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Alexandria Ocasio-Cortez And ‘Roma’ Actress Yalitza Aparicio Are Working On A Project Together

YalitzaAparicio / Twitter

Ever since her breakout role in Alfonso Cuarón’s “Roma,” indigenous Mexican actress Yalitza Aparicio has made an effort to support the very domestic workers she played a part in representing on screen. Now the former schoolteacher is taking her role as an activist for domestic workers by fighting for the community. And with her, she’s brought on a major advocate.

In an effort to further the discussion regarding domestic worker’s rights, Aparicio has paired up with Rep. Alexandria Ocasio-Cortez (D-N.Y.)

During a meeting set in Washington, D.C. the two women are said to have talked about the rights of domestic workers worldwide.

In a post to their respective social media pages, the two Latinas praised each other for their efforts.

“When you fight for the rights of domestic workers, it’s not only for and by those women, but also so that their children can have a better future.’ These inspiring words from Alexandria Ocasio-Cortez I will hold forever in my heart,” Aparicio wrote in a post on Wednesday that was written in Spanish. “I had the honor of meeting this strong, talented and brave woman who works day after day to improve the social conditions in her country. Thanks to our meeting, we can listen to each other and share our point of view about the rights of domestic workers.”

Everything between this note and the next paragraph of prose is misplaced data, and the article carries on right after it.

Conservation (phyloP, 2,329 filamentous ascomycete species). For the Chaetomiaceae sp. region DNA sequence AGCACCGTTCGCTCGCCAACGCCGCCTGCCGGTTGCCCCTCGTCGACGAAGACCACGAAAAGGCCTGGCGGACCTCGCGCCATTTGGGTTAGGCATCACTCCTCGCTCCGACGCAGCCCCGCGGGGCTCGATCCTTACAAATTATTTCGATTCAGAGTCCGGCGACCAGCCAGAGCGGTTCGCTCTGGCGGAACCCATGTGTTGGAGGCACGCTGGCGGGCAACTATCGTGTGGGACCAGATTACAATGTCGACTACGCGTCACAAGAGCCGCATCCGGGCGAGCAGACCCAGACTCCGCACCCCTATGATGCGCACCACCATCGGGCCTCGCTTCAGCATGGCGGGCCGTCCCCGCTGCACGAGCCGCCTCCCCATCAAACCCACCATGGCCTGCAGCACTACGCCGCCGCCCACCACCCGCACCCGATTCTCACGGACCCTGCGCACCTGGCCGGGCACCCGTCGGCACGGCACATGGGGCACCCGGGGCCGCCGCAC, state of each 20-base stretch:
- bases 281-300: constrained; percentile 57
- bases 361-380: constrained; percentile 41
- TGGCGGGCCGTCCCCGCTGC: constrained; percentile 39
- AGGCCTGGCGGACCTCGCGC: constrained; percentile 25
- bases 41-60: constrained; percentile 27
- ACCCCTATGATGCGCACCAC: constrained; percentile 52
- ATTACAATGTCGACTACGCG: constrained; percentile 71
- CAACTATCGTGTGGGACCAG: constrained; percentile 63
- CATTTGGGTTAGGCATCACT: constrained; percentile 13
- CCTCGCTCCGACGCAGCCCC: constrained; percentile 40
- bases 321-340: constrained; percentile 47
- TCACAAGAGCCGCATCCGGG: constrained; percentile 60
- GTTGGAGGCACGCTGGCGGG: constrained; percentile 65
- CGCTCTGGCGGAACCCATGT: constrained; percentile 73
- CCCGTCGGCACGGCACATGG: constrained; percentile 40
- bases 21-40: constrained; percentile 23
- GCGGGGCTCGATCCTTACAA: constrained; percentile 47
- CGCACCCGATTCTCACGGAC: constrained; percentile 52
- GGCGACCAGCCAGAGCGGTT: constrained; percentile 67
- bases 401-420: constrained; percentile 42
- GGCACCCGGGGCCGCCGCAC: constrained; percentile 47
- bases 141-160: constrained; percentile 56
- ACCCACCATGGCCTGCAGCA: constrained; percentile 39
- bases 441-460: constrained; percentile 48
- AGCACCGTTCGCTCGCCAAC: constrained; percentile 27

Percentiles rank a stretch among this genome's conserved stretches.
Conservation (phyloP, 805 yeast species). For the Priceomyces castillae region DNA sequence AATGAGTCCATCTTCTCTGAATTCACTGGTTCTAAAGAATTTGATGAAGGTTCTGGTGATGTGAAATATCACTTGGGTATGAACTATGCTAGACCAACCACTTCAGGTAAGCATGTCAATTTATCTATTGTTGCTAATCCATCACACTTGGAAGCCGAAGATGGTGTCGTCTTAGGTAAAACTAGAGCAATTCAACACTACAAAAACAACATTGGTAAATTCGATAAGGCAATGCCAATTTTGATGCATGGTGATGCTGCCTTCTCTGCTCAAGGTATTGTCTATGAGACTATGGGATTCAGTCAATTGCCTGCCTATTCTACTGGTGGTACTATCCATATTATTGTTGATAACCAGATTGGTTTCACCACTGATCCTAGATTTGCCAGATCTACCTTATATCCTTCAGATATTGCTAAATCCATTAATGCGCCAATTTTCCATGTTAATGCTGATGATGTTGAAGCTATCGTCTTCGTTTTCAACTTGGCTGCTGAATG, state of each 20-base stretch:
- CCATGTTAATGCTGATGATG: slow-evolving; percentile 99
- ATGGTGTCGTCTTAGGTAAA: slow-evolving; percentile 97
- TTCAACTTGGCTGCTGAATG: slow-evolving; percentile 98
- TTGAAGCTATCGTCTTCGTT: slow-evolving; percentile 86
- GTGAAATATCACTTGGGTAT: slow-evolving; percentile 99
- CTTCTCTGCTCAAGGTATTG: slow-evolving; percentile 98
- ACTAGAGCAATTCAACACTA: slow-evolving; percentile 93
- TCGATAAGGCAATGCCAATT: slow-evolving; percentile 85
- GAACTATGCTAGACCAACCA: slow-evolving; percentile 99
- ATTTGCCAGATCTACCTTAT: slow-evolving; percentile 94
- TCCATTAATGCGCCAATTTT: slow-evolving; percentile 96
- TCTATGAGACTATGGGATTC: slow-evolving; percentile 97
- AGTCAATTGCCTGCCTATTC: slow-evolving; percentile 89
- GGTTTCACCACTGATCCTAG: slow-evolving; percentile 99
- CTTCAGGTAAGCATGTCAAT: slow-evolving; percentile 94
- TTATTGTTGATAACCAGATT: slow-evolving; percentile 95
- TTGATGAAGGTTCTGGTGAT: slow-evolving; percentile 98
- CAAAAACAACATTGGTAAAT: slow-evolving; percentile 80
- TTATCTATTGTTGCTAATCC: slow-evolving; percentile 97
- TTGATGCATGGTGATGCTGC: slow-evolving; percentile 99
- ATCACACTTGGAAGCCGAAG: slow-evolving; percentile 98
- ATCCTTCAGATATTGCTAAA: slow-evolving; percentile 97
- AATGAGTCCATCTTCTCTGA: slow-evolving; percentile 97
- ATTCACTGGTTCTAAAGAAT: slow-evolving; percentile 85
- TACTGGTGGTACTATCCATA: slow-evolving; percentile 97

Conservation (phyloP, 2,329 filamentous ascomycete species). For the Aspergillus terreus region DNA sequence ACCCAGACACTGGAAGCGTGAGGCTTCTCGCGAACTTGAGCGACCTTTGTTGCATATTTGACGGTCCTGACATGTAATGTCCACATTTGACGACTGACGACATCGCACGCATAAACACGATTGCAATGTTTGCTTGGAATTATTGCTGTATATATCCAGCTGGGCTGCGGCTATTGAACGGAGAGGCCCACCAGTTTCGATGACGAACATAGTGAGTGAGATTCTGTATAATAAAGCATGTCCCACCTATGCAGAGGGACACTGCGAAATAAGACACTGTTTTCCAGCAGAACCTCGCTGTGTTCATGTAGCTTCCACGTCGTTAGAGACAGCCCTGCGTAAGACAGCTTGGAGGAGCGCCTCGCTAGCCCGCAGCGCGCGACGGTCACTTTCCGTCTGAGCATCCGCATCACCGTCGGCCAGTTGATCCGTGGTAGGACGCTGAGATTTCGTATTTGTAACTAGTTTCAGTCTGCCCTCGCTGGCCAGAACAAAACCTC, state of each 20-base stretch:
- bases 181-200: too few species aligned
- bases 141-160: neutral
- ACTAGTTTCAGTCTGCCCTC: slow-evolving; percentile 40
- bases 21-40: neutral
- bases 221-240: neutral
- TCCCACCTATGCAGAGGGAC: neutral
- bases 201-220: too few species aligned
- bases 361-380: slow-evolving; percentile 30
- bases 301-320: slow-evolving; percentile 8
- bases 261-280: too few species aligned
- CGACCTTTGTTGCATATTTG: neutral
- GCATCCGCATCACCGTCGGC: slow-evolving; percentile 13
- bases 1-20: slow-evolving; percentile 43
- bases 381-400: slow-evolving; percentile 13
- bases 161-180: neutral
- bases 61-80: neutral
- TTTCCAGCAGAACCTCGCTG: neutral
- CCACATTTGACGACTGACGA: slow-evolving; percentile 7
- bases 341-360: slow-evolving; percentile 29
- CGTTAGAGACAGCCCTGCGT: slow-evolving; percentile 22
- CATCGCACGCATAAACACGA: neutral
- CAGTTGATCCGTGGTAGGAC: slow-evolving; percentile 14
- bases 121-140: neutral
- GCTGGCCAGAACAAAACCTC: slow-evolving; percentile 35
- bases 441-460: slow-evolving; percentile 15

In a tweet of her own, AOC described meeting Aparicio as an honor.

“It was an honor to meet you, @YalitzaAparicio,” Ocasio-Cortez wrote in a reply that was also written in Spanish. “You are an inspiration for women and workers around the world. Thank you for the conversation. Together, we fight for the rights of domestic workers.”

In 2018, Aparicio shot to fame for her role as Cleo in the Spanish-language film “Roma.”

Aparicio played the part of woman working in the household of a middle-class family in Mexico and garnered her much praise. For her role, Aparicio also earned an Oscar nomination. She has since worked to use her platform as a place to elevate the voices of indigenous peoples, domestic workers across the globe and women.